Remote meetings can be tricky.
As a public relations and marketing firm in today’s market, and especially in the context of the novel coronavirus (COVID-19) and social distancing, we at Mecoy Communications know this all too well.
Just yesterday, we tried to join an important crisis communications conference call that included 11 other people. After issues with 3 separate calls and 2 conference services later, the (understandably) flustered host finally got everyone together on a working line 20 minutes after the meeting was scheduled to start.
Unfortunately, in the limited time left and without the ability to see one another, we struggled to talk over each other and failed to make the most of our time. We ended up needing to reschedule the call (no easy task with 11 participants) as a videoconference.
This story is a dime a dozen, and even more relevant with Stay at Home Orders issues across the U.S. Now, more people than ever before are relying on technology like videoconferencing to keep business running as close to usual as possible.
From dealing with coronavirus to communicating with out-of-state clients and remote workers, videoconferencing is not just an answer to conducting meetings during quarantine, it can also serve as an invaluable tool to promote collaboration and improve productivity.
If you aren’t videoconferencing already, there has never been a more important time to catch up to the competition.
Given the current state of affairs with COVID-19, and the fact that American businesspeople hold approximately 11 million meetings a day, video and web conferencing have never been more relevant. With 52% of US-based employees working from home at least once a week and 89% of companies using multiple videoconferencing platforms, it seems that videoconferencing is an unavoidable part of our new, hyper-connected reality.
During the modern era of “social distancing”, videoconferencing services like Zoom, WebEx and Google Hangouts allow businesses and individuals to effectively conduct in-person virtual meetings that ensure all parties are heard and business continues as usual. They allow businesses and individuals to speak face-to-face with clients and employees, share presentations and files for review in real-time and even facilitate large-scale communications like investor conference calls.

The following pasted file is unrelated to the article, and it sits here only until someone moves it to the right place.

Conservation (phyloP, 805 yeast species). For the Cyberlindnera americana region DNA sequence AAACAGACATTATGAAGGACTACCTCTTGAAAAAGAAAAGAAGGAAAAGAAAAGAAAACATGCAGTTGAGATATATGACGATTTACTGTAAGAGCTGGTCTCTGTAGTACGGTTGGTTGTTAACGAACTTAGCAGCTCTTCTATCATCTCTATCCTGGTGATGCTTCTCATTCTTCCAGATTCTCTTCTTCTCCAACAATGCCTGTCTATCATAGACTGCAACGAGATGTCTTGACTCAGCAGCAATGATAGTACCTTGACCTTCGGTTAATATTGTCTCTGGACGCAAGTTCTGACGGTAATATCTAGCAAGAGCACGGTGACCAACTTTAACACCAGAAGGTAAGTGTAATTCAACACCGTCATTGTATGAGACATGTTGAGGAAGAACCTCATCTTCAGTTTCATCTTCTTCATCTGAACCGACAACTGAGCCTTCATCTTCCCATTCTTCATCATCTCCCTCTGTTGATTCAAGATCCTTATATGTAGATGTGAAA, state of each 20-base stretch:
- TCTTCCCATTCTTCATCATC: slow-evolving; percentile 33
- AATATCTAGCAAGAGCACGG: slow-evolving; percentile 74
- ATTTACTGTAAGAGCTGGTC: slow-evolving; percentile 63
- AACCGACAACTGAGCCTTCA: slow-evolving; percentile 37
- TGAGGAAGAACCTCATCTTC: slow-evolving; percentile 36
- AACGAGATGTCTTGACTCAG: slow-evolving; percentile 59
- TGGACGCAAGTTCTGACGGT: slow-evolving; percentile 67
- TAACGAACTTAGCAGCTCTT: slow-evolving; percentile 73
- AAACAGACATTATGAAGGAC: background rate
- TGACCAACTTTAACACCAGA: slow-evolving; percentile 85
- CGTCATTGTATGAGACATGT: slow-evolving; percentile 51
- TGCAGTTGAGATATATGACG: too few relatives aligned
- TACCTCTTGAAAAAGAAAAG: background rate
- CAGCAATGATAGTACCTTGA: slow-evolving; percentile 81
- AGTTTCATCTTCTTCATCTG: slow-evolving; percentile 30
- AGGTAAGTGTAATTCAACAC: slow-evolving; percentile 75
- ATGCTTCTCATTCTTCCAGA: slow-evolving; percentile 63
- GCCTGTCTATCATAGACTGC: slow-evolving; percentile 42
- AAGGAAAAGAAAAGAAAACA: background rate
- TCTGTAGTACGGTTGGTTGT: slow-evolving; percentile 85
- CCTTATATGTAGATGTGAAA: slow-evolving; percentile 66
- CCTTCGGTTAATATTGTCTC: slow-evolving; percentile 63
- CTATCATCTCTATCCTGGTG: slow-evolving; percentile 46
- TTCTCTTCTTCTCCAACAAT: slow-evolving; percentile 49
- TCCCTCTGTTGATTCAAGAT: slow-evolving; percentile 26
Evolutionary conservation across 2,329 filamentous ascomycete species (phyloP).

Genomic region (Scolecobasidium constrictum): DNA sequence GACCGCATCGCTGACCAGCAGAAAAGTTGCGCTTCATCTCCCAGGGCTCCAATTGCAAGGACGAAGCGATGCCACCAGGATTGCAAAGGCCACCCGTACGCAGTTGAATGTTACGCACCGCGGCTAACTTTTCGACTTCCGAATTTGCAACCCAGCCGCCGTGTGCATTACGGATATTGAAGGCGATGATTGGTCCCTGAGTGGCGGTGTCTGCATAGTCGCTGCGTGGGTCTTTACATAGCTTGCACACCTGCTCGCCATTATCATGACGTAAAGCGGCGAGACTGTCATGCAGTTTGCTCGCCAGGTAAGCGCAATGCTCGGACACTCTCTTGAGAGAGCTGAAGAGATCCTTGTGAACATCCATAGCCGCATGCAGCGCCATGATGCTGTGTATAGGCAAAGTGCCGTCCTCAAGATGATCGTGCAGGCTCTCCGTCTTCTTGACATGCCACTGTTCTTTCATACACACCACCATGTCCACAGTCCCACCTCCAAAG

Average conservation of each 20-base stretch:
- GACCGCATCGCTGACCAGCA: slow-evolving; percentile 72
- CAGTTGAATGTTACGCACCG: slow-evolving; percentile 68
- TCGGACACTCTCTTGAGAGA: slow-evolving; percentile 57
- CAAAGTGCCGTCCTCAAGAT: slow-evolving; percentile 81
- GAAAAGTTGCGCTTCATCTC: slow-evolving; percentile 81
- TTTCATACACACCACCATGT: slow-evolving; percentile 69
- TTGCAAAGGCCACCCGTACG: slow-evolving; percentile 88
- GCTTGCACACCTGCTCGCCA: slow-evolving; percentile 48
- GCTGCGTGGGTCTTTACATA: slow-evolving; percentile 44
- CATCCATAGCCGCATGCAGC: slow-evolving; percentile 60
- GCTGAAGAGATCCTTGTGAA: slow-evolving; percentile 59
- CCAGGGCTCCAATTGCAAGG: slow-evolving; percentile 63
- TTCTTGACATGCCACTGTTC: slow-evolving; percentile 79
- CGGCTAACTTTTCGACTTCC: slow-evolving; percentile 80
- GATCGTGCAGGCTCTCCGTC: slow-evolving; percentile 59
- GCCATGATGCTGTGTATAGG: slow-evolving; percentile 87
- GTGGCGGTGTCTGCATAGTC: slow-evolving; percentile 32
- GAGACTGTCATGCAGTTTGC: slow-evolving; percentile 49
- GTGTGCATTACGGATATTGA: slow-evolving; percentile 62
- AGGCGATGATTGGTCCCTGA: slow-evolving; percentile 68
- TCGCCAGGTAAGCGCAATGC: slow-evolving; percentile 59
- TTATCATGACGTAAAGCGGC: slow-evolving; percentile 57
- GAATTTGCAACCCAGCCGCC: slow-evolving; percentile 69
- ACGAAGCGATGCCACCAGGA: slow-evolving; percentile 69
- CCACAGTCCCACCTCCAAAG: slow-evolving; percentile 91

Below are a few tips on setting up and executing a successful videoconferencing meeting:
- Choosing the Right Platform: First, choose the right platform for your needs. If you already have purchased an enterprise G-Suite account, then Google Hangouts is a free service that is easy to use. If not, Zoom and WebEx are two of the most popular options, each with a series of tiers to choose from. Review their respective strengths and price points and choose the tier and option that makes sense for your company’s needs. Make sure the platform you choose works with your hardware of choice. For example, if you prefer to use mobile videoconferencing, make sure that the platform you choose also has a functional mobile app. At Mecoy Communications, we use Zoom for its functionality, ease of use and price point.
- Know Your Tools: Make absolutely sure that you have a good internet connection to ensure there are no interruptions. Test your microphone input and speaker output prior to beginning the videoconference (most videoconference services will prompt you to do this before beginning, but audiocheck.net is a good resource in a pinch). Just as important is knowing how to use the videoconferencing software. This will allow you to avoid serious hiccups, and enable additional functionality including sharing your screen, muting yourself and recording the meeting.
- Location, Location, Location: Thinking about your location and being sure the background is what you want to be seen on camera will help viewers focus on what you’re saying and not on the distractions in the background. Make sure to test your lighting and camera angle before joining the meeting with a video preview (easily accessed in settings), and some platforms like Zoom even offer the option to “touch up your appearance” in the same menu (I suggest using it). Zoom and some other videoconferencing services offer virtual backgrounds as well, but make sure to choose something that matches the tenor of the audience and meeting. If you have an unfortunate earnings report to address with concerned investors, a Hawaiian beach with tiki torches is probably not the right background.
- Where to Look: Appearance is important both when speaking and listening. If you have the camera (on your laptop or whatever device you choose) at eye level, that will help the audience avoid looking up your nose or seeing a distorted image of you. Keeping your eyes on the screen and ignoring the video of yourself, if it’s visible, will help avoid a shifty-eyed look on the camera that can make you appear untrustworthy.
- What to Wear: Dress conservatively and avoid loud ties or intricate patterns that will distract the camera. If you’re wearing a jacket, using the old trick of ensuring your jacket is beneath your derriere avoids it riding up in the shoulders. Avoid wearing large, shiny or noisy jewelry that might cause a distraction. If you have contact lenses, we recommend wearing them instead of glasses to avoid potential glare.
During these trying times, we hope these tips and tricks will help you conduct remote meetings effectively and keep your business running as close to usual as possible.
At Mecoy Communications, we specialize in helping our clients define and execute crisis communications strategy both in-person and virtually. We are an agile, highly responsive network of Los Angeles-based specialists with decades of experience in crisis communications, media relations and public affairs. Our virtual team is ready to help at a moment’s notice — handling everything from developing plans and messaging to directly communicating with media, consumers and stakeholders.